8.
BMC Infect Dis ; 22(1): 813, 2022 Oct 31.
Article in English | MEDLINE | ID: covidwho-2098322

ABSTRACT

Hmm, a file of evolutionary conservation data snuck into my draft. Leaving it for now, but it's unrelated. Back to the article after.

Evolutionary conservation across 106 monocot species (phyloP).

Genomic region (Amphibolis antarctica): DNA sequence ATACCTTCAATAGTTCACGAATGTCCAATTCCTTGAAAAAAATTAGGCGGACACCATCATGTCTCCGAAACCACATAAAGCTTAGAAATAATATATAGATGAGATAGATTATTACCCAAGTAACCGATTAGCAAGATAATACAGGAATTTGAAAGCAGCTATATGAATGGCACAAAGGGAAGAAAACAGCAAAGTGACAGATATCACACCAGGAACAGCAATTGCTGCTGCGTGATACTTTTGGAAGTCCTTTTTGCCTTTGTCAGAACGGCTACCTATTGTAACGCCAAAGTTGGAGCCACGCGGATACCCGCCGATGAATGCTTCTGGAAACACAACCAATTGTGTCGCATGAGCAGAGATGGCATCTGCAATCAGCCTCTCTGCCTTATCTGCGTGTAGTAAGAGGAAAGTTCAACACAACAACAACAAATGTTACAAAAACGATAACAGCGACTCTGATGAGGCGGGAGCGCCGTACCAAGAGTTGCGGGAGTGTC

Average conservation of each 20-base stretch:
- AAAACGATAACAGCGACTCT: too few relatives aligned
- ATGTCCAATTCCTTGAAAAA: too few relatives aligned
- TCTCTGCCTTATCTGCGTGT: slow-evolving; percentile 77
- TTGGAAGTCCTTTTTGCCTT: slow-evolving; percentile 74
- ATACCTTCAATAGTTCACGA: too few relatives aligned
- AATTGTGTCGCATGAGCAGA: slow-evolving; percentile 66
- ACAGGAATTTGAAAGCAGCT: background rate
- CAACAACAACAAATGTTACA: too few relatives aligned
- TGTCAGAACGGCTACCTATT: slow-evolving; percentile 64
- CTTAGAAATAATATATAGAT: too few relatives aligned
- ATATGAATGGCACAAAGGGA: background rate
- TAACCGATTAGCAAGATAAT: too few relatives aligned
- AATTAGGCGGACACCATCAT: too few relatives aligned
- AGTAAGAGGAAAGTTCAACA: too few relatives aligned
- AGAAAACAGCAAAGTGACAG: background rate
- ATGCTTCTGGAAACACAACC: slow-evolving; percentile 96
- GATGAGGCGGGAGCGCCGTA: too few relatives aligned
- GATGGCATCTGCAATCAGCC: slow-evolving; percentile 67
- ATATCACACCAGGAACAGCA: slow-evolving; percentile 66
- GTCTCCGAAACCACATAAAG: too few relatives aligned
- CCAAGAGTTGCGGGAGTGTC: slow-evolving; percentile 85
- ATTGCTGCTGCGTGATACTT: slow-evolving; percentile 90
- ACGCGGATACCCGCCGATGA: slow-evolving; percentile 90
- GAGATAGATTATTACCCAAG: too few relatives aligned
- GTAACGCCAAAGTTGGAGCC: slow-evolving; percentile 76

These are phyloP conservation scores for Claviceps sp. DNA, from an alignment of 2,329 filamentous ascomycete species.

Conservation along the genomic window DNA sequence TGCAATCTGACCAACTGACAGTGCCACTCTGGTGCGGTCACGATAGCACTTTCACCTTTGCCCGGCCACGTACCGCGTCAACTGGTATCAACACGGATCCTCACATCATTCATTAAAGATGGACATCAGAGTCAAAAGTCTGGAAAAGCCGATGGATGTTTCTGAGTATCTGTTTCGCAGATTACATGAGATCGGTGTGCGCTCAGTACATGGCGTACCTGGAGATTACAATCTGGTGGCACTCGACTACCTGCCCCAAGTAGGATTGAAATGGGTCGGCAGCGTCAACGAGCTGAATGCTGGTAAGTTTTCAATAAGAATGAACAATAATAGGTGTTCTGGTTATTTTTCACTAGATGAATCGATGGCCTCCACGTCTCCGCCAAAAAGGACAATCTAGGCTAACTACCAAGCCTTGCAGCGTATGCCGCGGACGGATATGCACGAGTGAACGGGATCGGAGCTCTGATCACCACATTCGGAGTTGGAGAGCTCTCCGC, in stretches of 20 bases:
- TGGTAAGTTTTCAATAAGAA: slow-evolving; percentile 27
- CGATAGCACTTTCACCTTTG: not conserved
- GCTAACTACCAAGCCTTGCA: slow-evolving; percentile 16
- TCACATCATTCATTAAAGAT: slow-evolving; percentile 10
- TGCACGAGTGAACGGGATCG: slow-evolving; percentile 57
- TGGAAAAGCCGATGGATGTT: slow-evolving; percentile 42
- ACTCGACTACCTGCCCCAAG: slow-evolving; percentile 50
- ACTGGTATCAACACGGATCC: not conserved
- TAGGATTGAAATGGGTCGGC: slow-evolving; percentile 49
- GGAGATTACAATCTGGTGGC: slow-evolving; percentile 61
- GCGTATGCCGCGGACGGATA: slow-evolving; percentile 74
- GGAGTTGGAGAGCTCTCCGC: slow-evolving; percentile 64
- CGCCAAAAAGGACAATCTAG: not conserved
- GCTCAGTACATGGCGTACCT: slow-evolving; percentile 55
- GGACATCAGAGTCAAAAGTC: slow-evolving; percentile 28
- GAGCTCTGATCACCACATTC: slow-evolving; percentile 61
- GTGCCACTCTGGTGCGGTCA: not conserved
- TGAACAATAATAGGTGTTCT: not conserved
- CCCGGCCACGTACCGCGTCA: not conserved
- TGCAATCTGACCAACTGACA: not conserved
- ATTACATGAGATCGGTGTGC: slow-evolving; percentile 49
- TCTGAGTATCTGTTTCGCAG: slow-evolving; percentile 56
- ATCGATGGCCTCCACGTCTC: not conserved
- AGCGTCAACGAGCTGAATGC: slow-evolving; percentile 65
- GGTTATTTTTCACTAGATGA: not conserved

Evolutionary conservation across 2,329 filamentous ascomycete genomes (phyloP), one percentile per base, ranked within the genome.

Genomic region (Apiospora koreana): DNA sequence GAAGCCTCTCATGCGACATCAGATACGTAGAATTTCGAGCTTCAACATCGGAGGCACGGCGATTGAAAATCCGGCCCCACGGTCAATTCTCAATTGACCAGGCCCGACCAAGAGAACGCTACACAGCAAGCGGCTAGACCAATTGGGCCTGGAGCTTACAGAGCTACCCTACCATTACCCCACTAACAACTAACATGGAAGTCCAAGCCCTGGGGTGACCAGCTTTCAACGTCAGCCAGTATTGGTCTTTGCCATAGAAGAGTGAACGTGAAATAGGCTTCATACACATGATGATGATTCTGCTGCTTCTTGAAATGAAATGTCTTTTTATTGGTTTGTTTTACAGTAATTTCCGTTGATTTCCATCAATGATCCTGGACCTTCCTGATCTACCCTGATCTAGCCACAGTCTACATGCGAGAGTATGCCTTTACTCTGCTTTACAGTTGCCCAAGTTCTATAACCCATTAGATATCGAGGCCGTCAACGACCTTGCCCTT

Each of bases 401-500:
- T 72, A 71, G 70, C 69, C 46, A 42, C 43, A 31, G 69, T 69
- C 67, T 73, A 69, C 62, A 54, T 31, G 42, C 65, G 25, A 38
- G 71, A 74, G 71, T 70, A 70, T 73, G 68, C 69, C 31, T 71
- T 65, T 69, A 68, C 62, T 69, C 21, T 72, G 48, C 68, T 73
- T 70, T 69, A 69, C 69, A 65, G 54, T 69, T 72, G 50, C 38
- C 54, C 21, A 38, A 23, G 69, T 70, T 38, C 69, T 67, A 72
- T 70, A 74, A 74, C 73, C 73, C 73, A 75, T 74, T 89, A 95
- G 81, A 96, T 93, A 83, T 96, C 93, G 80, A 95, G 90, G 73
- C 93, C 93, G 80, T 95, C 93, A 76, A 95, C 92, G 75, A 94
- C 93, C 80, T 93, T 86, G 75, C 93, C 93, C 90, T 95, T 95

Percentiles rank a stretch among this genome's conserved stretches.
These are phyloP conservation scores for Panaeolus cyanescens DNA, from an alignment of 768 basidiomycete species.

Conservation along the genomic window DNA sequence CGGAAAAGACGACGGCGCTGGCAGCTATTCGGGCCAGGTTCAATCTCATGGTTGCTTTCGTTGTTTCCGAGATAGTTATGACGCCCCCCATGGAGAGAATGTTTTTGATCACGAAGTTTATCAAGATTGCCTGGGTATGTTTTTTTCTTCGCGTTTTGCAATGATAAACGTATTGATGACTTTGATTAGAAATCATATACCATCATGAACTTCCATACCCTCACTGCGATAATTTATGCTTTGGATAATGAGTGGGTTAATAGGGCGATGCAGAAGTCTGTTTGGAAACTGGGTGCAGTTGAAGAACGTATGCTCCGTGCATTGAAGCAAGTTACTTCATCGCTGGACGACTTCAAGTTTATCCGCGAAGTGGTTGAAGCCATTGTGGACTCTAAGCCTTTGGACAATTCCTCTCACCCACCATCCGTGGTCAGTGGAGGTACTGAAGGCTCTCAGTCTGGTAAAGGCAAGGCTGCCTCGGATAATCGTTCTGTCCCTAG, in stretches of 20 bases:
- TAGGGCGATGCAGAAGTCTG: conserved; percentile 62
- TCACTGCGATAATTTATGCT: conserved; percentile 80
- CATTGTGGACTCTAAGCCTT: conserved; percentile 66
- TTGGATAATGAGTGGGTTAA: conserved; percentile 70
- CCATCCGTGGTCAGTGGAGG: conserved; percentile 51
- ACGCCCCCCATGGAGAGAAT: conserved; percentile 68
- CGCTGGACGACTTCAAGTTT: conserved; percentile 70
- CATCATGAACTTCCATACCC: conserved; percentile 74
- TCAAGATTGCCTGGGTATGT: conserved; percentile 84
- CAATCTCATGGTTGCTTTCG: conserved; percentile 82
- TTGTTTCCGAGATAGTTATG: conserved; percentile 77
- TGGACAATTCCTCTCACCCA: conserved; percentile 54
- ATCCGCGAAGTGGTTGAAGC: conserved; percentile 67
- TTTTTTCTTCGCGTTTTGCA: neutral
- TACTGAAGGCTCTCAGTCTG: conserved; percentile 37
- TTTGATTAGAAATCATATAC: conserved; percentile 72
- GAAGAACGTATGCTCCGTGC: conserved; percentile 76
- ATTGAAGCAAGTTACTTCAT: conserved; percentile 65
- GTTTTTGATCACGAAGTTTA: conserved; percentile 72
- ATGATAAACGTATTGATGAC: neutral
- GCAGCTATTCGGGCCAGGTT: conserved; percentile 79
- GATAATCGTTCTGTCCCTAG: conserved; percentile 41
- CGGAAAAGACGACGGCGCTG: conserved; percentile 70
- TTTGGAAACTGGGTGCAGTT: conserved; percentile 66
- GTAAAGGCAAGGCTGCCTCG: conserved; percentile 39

BACKGROUND: The Mexican Institute of Social Security (IMSS) is the largest health care provider in Mexico, covering about 48% of the Mexican population. In this report, we describe the epidemiological patterns related to confirmed cases, hospitalizations, intubations, and in-hospital mortality due to COVID-19 and associated factors, during five epidemic waves recorded in the IMSS surveillance system. METHODS: We analyzed COVID-19 laboratory-confirmed cases from the Online Epidemiological Surveillance System (SINOLAVE) from March 29th, 2020, to August 27th, 2022. We constructed weekly epidemic curves describing temporal patterns of confirmed cases and hospitalizations by age, gender, and wave. We also estimated hospitalization, intubation, and hospital case fatality rates. The mean days of in-hospital stay and hospital admission delay were calculated across five pandemic waves. Logistic regression models were employed to assess the association between demographic factors, comorbidities, wave, and vaccination and the risk of severe disease and in-hospital death. RESULTS: A total of 3,396,375 laboratory-confirmed COVID-19 cases were recorded across the five waves. The introduction of rapid antigen testing at the end of 2020 increased detection and modified epidemiological estimates. Overall, 11% (95% CI 10.9, 11.1) of confirmed cases were hospitalized, 20.6% (95% CI 20.5, 20.7) of the hospitalized cases were intubated, and the hospital case fatality rate was 45.1% (95% CI 44.9, 45.3). The mean in-hospital stay was 9.11 days, and patients were admitted on average 5.07 days after symptoms onset. The most recent waves dominated by the Omicron variant had the highest incidence. Hospitalization, intubation, and mean hospitalization days decreased during subsequent waves. The in-hospital case fatality rate fluctuated across waves, reaching its highest value during the second wave in winter 2020. A notable decrease in hospitalization was observed primarily among individuals ≥ 60 years. The risk of severe disease and death was positively associated with comorbidities, age, and male gender; and declined with later waves and vaccination status. CONCLUSION: During the five pandemic waves, we observed an increase in the number of cases and a reduction in severity metrics. During the first three waves, the high in-hospital fatality rate was associated with hospitalization practices for critical patients with comorbidities.